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The MFMU Cesarean Registry: Impact of Time of Day on Cesarean Complications


Bailit, Jennifer L.; Landon, Mark B.; Thom, Elizabeth A.; Rouse, Dwight J.; Spong, Catherine Y.; Varner, Michael W.; Moawad, Atef H.; Caritis, Steve N.; Harper, Margaret A.; & Wapner, Ronald J., et al. (2006). The MFMU Cesarean Registry: Impact of Time of Day on Cesarean Complications. American Journal of Obstetrics & Gynecology, 195(4), 1132-1137.


OBJECTIVE: Studies suggest that sleep deprivation adversely affects performance. We hypothesized that cesarean delivery complications would be more frequent during the night shift (11 pm-7 am), and evaluated morbidities by delivery shift.
STUDY DESIGN: Eighteen thousand nine hundred and thirty-nine term women undergoing an unscheduled cesarean delivery in 13 centers from 1999 to 2000 within a prospective observational study were included. Maternal/neonatal morbidities and time from decision to cesarean delivery were evaluated by time of delivery (7 am-3 pm, 3 pm-11 pm, 11 pm-7 am). A composite of maternal morbidities was evaluated by logistic regression controlling for potentially confounding factors.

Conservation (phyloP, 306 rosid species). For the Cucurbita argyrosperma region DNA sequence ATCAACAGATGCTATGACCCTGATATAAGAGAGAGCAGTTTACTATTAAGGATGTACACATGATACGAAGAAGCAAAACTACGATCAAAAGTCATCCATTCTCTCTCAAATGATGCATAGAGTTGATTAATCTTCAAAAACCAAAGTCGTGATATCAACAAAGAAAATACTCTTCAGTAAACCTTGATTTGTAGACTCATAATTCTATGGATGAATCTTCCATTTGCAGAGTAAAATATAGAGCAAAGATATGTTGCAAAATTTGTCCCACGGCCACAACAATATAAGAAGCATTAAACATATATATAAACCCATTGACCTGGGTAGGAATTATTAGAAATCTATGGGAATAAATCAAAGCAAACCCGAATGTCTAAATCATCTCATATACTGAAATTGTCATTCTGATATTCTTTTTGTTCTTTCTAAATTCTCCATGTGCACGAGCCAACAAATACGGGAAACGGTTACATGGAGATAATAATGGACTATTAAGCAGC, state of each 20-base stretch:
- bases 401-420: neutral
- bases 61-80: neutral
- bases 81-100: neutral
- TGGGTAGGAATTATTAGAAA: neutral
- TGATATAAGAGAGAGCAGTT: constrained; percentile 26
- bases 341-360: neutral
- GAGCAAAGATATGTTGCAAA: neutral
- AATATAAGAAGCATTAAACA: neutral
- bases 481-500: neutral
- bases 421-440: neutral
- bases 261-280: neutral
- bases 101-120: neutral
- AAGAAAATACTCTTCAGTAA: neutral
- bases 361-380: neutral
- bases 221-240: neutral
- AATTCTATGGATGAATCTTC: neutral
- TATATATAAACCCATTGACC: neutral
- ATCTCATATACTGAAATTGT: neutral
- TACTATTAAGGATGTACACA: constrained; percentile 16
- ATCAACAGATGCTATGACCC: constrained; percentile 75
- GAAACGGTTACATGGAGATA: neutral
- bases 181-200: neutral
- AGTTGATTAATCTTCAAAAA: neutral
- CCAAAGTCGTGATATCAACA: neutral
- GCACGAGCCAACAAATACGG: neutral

RESULTS: Controlling for age, race, insurance, cardiac disease, preeclampsia, diabetes, previous incision type, and prenatal care, shift of delivery had no impact on maternal morbidity (11 pm-7 am OR 0.9 [95% CI 0.81-1.0]). NICU admissions were slightly increased at night but neonatal complications were not.
CONCLUSION: Maternal and neonatal complications of cesarean delivery do not increase with delivery during the night shift.


Reference Type

Journal Article

Year Published


Journal Title

American Journal of Obstetrics & Gynecology


Bailit, Jennifer L.
Landon, Mark B.
Thom, Elizabeth A.
Rouse, Dwight J.
Spong, Catherine Y.
Varner, Michael W.
Moawad, Atef H.
Caritis, Steve N.
Harper, Margaret A.
Wapner, Ronald J.
Sorokin, Yoram
Miodovnik, Menachem
O'Sullivan, Mary Jo
Sibai, Baha M.
Langer, Oded, for the Eunice Kennedy Shriver National Institute of Child Health and Human Development (NICHD) Maternal-Fetal Medicine Units (MFMU) Network [
John M. Thorp.,